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#83 Life’s Greatest Lessons

Posted: April 19th, 2010 | Author: | Filed under: Life | No Comments »

I curse myself for not being eloquent enough in speech or in the written word.

I curse myself for not being rich enough, so that I could distribute his words to the world.

I curse myself for being so unaware, of life’s greatest lessons when they presented themselves before me countless of times in life.

I bought a book titled “Tuesdays with Morrie” two days ago.

If I was rich enough, I would buy every person in this world a copy of this book.

Similar to Randy Pausch’s “The Last Lecture” – only more passionate, and carry more advices that the hour long lecture could contain, Morrie Schwartz – a sociology professor who embraced life on his deathbed, shared his greatest advices on living life with his student Mitch Albom.

Mitch Albom eventually written “Tuesdays with Morrie”, sharing his professor’s final ‘thesis’ with him, about what matters most to a person who knows his days are numbered, and the greatest points most of us have missed while going through our daily ordeals.

I only hope I could be eloquent enough to state how precious this book could be to you.

But no words can describe better, Morrie’s final days of being the teacher he is, than his advices which came straight from his examplary actions before he died.

I could go on writing every word I could muster from my brains about his teachings, but my heart aches knowing that I’ll never be able to accomplish a good job delivering his words to you.

I had only one way.

To let you know, that “Tuesdays with Morrie” exists on almost any major book store, and I sincerely hope you would buy it over any other books you’re considering next.

One of the biggest takeaways, and one of the most vivid picture I had in mind from reading “Tuesdays with Morrie” – is to realize that when I’m lying on the bed at old age, barely able to move my sunken, helpless body…

What I would want most,

Is to have many, many people who love me stay or visit my bedside, allowing me to still love them, and be loved in return, knowing that my final days are the brightest, truest, most giving – even if they may be most helpless, days of my life.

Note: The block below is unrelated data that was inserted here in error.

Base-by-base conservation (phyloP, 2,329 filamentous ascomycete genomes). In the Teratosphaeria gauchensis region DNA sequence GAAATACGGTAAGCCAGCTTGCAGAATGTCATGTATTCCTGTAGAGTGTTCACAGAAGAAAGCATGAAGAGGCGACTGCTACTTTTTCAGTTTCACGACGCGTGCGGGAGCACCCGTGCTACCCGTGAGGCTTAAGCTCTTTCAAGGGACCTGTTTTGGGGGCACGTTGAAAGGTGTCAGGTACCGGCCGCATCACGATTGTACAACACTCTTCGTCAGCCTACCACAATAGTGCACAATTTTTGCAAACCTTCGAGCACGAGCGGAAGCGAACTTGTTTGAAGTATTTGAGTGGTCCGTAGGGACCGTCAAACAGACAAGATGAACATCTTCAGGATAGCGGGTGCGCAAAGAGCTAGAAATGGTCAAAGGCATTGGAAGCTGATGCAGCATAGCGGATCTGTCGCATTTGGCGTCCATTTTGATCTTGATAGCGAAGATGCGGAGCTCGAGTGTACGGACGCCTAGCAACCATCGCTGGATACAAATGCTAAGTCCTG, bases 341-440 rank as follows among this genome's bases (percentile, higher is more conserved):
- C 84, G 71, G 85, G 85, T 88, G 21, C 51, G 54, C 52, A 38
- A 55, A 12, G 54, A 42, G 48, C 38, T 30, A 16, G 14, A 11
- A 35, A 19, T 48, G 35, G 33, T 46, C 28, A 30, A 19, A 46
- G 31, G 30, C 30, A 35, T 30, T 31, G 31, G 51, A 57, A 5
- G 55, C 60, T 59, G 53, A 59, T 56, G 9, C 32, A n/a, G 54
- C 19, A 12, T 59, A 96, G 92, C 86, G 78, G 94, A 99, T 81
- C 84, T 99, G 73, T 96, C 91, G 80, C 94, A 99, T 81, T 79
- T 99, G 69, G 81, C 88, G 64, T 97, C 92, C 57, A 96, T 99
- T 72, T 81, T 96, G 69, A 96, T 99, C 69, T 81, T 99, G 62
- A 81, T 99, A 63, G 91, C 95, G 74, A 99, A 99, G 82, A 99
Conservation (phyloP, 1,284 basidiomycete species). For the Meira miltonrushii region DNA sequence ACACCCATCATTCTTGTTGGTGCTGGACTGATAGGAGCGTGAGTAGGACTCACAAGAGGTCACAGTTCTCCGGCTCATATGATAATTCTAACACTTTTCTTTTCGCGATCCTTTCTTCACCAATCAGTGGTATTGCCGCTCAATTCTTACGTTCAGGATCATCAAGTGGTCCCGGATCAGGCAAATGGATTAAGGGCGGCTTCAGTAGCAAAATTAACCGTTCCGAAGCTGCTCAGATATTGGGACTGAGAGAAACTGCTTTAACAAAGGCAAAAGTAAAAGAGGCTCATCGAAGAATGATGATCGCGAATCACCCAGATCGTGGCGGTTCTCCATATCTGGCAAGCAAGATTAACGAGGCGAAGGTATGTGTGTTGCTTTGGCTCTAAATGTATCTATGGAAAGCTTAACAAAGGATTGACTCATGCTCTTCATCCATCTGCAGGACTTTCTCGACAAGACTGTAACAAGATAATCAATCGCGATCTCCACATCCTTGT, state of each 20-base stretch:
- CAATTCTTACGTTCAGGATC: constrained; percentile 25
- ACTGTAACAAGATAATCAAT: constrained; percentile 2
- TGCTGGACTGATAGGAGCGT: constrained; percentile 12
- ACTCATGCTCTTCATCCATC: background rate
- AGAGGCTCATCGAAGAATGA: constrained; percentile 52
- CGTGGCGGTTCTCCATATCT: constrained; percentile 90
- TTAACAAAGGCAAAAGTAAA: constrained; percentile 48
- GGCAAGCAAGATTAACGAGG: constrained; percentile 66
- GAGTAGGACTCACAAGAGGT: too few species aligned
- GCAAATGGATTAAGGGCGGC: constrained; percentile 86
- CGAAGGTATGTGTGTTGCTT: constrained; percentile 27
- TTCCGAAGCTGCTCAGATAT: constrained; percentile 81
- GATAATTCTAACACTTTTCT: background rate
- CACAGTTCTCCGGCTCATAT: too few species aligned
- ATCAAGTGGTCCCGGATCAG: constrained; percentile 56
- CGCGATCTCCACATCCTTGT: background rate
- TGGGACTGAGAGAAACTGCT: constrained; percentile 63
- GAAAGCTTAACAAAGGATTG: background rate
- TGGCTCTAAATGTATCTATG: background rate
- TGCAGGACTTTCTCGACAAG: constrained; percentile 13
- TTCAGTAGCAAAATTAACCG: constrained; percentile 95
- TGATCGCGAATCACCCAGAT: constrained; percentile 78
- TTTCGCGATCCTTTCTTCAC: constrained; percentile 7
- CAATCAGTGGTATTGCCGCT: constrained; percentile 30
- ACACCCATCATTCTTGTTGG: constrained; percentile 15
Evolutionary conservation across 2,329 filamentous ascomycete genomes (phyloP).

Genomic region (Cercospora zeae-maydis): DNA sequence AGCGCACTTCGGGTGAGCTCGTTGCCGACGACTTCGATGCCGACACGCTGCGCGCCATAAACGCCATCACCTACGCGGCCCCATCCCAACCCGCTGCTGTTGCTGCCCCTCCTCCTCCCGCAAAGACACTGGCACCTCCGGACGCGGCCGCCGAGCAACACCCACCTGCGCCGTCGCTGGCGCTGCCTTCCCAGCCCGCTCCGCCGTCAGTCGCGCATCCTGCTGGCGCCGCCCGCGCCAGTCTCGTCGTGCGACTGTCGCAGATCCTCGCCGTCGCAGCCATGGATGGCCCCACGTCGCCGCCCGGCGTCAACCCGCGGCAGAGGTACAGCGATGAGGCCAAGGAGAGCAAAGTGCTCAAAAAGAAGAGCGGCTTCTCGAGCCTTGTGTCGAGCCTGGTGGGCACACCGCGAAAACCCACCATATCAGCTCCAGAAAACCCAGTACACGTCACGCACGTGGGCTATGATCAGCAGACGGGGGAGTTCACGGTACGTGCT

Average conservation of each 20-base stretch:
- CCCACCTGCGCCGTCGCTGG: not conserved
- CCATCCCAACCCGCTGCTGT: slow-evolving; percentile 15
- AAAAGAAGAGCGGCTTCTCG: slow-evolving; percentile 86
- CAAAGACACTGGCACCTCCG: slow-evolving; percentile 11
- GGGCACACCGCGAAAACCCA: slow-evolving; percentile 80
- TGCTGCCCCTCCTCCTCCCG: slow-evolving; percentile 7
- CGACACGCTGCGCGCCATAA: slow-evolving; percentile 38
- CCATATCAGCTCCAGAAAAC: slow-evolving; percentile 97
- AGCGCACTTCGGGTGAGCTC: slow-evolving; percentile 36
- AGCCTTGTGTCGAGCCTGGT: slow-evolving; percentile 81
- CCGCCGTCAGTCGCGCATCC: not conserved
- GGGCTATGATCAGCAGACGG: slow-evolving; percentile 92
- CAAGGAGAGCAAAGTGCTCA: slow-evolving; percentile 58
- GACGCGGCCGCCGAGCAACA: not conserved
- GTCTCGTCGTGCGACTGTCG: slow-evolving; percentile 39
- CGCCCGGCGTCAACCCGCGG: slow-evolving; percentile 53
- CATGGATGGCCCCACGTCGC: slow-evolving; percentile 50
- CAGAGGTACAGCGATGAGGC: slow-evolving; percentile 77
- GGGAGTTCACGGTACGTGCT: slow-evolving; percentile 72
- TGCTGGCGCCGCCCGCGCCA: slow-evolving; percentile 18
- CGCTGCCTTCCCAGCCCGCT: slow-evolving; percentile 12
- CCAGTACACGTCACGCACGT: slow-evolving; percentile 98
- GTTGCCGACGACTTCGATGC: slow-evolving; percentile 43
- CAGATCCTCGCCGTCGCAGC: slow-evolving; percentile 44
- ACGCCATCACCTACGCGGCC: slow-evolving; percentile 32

Just like Morrie.

For, what do all other things in the world matter to you, if you were to bring none of them with you, and had to be alone through your last days, not being able to wipe your own ass, not being able enough to toughen up for the next ordeal, not having anyone to accompany you in the darkness of your own room?

Anything I would say would only sound brash, forgive me.

I couldn’t do it as well as Morrie, who was able to put the harshest situations of life into a genuine perspective of kind, touching, and lasting lessons that anyone who listens to him would remember, if not for a long time, for life.

Too young, too naive, too egoistic, I couldn’t yet fully live out Morrie’s example, and this aches me.

But the least I can do is point you to that $7.50 book on the book shelf, give you my promise that it’ll be a book worth reading – no matter who you are – and nod solemnly in the direction of it earnestly expressing, “get it”.

I only hope I was rich enough, so I could buy every person in this world Morrie’s precious advices for free.

So that we could all know how to live a full life.

And die knowing that we had had a meaningful one.

A truly, meaningful one.

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